Even in leaner times, Fujioka has always been a mountain of a man. Does he need to have any provenance? If you want to defeat a mountain...be a mountain.

From his introduction he is largely seen chilling in the background. Most characters that aren't Taylor or Harold are basically there for background considering this is based on a play. Fujioka does dramatic poses like nobody else in this film check this out...

Dramatic Funeral Pose
Intimidating the Porters Pose
Break time Pose
Concerned for the Boss Pose
Ummm...maybe this one isn't so badass...

You get my point. This movie is basically Michael Biehn on his own, but it's nice to have another familiar face (to us Tokusatsu dorks) along for the ride.

As for the reason why the character of Takane is part of this story...I have no idea. This play/movie is loosely based on the real-life climb of Jim Wickwire and Louis Reichardt, but there is no mention of any other climbers that may have been part of their team prior to their reaching the summit. Maybe the director just really, really liked Kamen Rider?

I get why Hiroshi Fujioka was cast. This was a physically demanding role. I just don't understand why Takane was there. Haha.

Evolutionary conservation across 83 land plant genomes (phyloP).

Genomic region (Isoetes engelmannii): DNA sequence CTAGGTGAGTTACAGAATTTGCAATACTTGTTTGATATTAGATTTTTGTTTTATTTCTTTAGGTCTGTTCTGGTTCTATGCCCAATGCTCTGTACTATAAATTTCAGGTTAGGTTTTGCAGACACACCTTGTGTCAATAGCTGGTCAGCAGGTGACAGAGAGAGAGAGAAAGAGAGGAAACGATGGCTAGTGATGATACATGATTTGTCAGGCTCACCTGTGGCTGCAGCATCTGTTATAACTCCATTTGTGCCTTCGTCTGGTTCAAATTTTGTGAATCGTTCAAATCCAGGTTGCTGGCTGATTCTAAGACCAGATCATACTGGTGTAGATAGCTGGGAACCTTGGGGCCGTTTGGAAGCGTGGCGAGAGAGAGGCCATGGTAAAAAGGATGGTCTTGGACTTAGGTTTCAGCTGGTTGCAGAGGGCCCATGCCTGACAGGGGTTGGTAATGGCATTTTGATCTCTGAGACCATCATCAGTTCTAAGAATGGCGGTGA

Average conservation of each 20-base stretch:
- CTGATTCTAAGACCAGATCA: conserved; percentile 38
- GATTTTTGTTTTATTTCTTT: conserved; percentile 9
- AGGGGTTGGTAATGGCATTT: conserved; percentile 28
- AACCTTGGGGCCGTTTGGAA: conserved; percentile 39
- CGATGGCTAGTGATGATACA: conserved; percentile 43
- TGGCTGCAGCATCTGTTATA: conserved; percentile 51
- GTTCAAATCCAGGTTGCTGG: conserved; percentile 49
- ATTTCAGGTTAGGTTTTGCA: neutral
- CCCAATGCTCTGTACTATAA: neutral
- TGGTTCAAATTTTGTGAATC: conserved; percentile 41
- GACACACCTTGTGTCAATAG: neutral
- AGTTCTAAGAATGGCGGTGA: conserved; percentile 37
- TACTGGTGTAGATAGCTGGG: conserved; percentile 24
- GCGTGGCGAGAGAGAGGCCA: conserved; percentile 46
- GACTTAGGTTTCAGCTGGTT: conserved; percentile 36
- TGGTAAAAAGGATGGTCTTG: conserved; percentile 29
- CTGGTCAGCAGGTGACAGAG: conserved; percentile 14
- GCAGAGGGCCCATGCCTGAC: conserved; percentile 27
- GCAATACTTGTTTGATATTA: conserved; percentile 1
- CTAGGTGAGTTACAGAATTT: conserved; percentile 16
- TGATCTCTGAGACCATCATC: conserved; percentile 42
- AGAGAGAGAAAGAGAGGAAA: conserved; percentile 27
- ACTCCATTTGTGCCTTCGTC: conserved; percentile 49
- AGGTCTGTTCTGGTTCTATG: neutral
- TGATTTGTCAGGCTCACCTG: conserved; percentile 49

Regardless, it was very sad to see his character die off even if he did it in somewhat of a heroic way. He was able to reach Taylor and Harold's tent to try to save himself and inform them of the situation rather than dying like Dallas did in his weird zen pose. If it hadn't been for Takane, they'd have been none the wiser and woke up the next morning without knowing anything had been wrong...and leading them to never make their attempt to the summit.

Should you watch this movie just to check out Fujioka? I'll say...yeah, why not? If you're disappointed, I don't want to hear it. But yeah, it was fun to have him along for his handful of random moments. Like him gleefully sharpening an axe while Dallas slept...


...but wait! There's more. This isn't the first time Hiroshi Fujioka hit the international film scene. He is the first Japanese actor to belong to the Screen Actor's Guild after all.

Join me next time for a more substantial entry into Fujioka's international acting career. One where he does way more than hang out in the background and isn't expected to deliver one or two-word answers in English at random.

Stay tuned...



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  1. When you teased a movie that still looked VHS-like on DVD, I was thinking you were talking about Zeiram. (Well, the Media Blasters release I have looks no better than a VHS.)

    But I remember watching this movie on the USA Network in the early '00s. I stopped watching after Fujioka's character bit it. You're absolutely right in that it's not as cinematic as the material requires. It's basically a B-movie, but I don't think IT thinks it is.

    1. Hahaha YES. This is such a USA Network movie. That doesn't surprise me at all.

      It's a shame his character ended up dying and not another asshole like Dallas or those shitty twin brothers from the beginning.